By: Shazeda Ahmed
Imagine if receiving a credit score were as easy as using some of the most popular mobile apps—Uber, Venmo, Amazon, Facebook Messenger. In China, fintech firm Ant Financial (a spin-off of tech giant Alibaba) has created a mobile payments app, Alipay, whose credit rating feature has issued over 200 million “social credit” scores using exactly these types of data inputs. Think of Alipay as a web browser attached to a mobile wallet: within the app, anything users can pay for digitally, from medical appointments to tuition, or car rentals to airfare, is factored into a Sesame Credit score. Sesame Credit takes traditional financial information such as bill repayment into account, alongside behavioral data (e.g., donations to charity), social network information (who one’s friends are within the app and how well they score), and demographics including education level, gender, and occupation. One common use of the scores is to qualify for consumer credit through the Alipay feature Huabei (literally “just spend”). Additionally, high-scoring users can share their scores with third parties for deposit waivers and expedited services, with examples including bicycle and car rentals, hotels, dating websites, and even visa offices at certain foreign consulates.
At WIRED, journalist Mara Hvistendahl has written a fantastic article about her experience signing up for Sesame Credit while living in Beijing. Some consumer protection concerns she raises include opacity about which transactions might raise or lower a score, and how data previously collected for a purpose unrelated to credit evaluation might later be drawn into one’s rating. An example is the list of students who were reported for cheating on the national college entrance exam (similar to the SAT), which Ant Financial has discussed using as an additional data source for downgrading scores. The company already draws from government-issued blacklists of debtors to decrement users’ Sesame Credit scores as an incentive to repay their debts. Ant Financial has even boasted that in some instances after debt repayment, there are users whose low scores plateau and never recover.
Another concern that Hvistendahl raises, and that an upcoming research project of mine will address, is the question of what data third parties exchange with Sesame Credit. Several hundred companies have entered into such agreements. As Hvistendahl notes of one car rental firm, if a user “crashes one of the rental company’s cars and refuses to pay up, that detail is fed back into his or her credit score.” Given that the number of Sesame Credit’s third party partners is on the rise—most recently, eight Chinese cities have announced that landlords will be allowed to use the scores to evaluate potential tenants—it is critical to establish security standards for these data exchanges. What other data are third party partners sharing with Sesame Credit, and how aware are users that this is occurring?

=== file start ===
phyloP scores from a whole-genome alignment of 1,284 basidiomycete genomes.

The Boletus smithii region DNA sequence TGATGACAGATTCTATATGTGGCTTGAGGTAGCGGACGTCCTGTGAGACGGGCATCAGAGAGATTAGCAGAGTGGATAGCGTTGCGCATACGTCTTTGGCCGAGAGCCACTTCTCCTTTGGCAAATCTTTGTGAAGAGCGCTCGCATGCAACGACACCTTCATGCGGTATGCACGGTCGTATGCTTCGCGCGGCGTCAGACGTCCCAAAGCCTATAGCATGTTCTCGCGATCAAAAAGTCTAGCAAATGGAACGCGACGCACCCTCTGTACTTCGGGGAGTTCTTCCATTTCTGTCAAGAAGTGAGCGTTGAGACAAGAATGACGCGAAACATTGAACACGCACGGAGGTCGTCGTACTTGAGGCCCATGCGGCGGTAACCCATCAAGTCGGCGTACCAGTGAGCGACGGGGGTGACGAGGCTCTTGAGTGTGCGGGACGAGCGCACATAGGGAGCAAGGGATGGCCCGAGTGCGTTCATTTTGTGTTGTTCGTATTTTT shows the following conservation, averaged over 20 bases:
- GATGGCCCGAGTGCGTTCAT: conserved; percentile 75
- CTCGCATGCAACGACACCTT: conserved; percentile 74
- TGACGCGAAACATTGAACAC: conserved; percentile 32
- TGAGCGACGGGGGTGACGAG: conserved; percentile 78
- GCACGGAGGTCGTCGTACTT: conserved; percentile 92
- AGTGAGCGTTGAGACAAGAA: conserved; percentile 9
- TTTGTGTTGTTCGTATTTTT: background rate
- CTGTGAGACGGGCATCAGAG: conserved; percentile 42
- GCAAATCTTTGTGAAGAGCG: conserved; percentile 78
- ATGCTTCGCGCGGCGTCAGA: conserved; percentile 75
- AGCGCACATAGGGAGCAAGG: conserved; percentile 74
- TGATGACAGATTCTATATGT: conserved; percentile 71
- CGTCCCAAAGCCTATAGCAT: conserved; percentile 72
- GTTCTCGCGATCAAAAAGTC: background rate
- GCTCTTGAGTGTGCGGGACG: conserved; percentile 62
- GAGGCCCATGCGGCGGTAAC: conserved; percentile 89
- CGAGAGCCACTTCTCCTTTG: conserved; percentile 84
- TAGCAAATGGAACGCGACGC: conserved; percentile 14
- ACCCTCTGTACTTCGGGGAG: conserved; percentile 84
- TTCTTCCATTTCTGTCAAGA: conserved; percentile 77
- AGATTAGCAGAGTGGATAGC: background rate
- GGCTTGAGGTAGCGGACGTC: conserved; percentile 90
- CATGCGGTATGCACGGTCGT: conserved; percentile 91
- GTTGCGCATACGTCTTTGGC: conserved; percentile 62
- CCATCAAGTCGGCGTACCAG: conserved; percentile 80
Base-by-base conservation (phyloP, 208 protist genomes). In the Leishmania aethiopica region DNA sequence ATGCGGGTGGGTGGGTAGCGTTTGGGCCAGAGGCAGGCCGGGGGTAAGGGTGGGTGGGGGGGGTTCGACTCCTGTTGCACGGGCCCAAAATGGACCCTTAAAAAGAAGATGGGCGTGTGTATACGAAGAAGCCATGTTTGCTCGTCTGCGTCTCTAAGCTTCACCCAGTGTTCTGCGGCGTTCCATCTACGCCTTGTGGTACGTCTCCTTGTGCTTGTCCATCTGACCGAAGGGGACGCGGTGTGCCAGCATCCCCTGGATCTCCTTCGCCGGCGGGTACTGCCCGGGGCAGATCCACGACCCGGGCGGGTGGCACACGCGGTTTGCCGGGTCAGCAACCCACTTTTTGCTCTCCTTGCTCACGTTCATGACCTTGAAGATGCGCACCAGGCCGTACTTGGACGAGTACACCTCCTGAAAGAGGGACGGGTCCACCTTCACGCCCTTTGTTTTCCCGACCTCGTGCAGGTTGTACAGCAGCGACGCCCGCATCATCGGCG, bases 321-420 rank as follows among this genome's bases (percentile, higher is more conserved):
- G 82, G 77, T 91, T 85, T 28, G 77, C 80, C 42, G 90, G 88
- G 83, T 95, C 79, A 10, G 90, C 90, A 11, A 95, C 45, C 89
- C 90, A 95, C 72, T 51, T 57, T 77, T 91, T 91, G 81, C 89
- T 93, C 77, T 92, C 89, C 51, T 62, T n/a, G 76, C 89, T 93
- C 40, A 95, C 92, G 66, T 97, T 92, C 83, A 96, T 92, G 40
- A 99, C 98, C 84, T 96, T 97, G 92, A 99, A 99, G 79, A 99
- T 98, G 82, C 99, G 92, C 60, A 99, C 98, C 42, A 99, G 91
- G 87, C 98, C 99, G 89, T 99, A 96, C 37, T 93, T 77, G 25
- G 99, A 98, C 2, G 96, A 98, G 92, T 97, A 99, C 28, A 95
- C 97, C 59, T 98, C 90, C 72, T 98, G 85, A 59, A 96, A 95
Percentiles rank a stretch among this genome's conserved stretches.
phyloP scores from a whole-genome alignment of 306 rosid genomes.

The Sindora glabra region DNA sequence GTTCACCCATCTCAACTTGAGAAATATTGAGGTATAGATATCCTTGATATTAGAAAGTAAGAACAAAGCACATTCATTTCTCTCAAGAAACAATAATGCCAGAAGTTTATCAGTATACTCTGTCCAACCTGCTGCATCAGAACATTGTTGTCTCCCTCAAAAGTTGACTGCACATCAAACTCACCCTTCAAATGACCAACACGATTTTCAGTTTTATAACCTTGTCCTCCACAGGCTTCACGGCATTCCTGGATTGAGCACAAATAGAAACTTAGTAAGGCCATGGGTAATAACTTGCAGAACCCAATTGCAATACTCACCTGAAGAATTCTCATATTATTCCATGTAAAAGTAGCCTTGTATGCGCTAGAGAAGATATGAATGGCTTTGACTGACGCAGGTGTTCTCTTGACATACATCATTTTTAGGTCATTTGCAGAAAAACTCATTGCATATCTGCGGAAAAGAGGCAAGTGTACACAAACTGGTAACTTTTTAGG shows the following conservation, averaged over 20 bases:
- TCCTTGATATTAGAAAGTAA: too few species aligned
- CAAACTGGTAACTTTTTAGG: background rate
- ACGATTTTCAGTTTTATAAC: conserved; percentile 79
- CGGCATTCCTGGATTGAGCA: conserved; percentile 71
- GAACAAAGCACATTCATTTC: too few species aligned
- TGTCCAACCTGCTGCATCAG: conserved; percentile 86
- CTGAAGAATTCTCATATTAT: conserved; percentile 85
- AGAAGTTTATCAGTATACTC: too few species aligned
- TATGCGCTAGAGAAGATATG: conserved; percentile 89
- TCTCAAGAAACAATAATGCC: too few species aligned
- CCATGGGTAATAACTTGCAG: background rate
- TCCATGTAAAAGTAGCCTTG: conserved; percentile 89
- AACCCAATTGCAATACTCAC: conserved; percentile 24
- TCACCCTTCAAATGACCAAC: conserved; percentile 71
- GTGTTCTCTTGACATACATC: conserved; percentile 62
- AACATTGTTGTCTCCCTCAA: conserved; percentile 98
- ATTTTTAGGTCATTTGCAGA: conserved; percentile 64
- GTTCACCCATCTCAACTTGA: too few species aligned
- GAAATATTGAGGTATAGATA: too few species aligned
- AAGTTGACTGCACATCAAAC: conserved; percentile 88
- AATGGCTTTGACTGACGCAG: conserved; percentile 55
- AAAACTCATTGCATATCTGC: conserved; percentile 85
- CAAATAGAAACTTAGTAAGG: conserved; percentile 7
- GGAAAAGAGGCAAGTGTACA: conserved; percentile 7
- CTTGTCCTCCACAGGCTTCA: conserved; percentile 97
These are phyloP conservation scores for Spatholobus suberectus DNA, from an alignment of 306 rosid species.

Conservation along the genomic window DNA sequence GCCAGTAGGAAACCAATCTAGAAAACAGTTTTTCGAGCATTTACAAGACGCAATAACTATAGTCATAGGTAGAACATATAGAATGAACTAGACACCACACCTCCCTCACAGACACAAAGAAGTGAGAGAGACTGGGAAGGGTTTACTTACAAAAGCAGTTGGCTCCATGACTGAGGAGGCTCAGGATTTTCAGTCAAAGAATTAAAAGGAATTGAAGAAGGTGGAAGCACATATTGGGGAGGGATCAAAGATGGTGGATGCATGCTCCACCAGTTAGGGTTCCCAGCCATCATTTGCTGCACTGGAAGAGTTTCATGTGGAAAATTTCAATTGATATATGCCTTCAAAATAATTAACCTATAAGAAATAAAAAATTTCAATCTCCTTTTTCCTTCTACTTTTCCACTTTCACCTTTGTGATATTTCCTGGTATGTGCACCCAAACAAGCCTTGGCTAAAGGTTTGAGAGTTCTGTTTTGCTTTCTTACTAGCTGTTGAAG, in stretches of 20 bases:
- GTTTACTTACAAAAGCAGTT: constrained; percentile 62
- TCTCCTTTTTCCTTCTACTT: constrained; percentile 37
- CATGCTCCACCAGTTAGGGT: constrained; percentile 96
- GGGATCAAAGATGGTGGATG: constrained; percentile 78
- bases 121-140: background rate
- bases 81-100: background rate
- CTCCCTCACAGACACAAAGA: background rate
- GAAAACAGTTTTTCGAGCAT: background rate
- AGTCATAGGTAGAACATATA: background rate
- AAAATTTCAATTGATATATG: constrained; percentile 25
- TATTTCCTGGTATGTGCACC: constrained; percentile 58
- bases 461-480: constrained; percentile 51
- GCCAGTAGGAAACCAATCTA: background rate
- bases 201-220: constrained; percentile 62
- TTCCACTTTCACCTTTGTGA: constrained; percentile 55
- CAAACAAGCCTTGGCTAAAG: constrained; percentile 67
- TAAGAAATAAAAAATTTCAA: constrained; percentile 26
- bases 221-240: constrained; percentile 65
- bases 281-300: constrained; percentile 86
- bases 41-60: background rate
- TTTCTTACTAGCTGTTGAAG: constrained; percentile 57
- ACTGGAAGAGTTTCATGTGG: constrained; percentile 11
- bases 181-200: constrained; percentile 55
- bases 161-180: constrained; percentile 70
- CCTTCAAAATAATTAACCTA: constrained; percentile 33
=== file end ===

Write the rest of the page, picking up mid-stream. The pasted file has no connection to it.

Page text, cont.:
While in Beijing on a Digital Credit Observatory pilot study grant this summer, I spoke to Sesame Credit users to get a sense of their consumer protection concerns. While a few people raised issues including data security and privacy, the most interesting complaint I heard from users was that they disliked the way the app tries to mimic social media. Whereas the app wants more data about people’s social networks to assess correlations, users expressed annoyance that the app encouraged them to add complete strangers (e.g., street food vendors) as “friends” in the app. Even people who like Alipay and Sesame Credit told me that they prefer to keep their social interactions removed from the app’s assessments. Yet they might not be able to maintain this separation for much longer, as China’s dominant social media and messaging company, Tencent (owner of WeChat), is currently experimenting with its own social credit product.
While the system is relatively under-regulated, it is time for the regulators, tech firms, researchers, and users to discuss much-needed consumer protections such as limits on both the types of data that can be used for social credit scoring, and applications of these scores. Credit repair mechanisms and more detailed user-facing descriptions of the types of data that factor into the score may be the first steps toward demystifying the process.
Shazeda Ahmed is pursuing her PhD at UC Berkeley’s School of Information. During Summer 2017, she traveled to Beijing to conduct qualitative interviews with users of Sesame Credit to understand consumer protection concerns. Her study “Consumer Protection Oversights in the Chinese Social Credit System” received funding through a DCO travel pilot grant in Spring 2017.
To learn more about WeChat Pay and Alipay's plans for advancing rural financial inclusion, check out this CGAP brief "China's Alipay and WeChat Pay: Reaching Rural Users".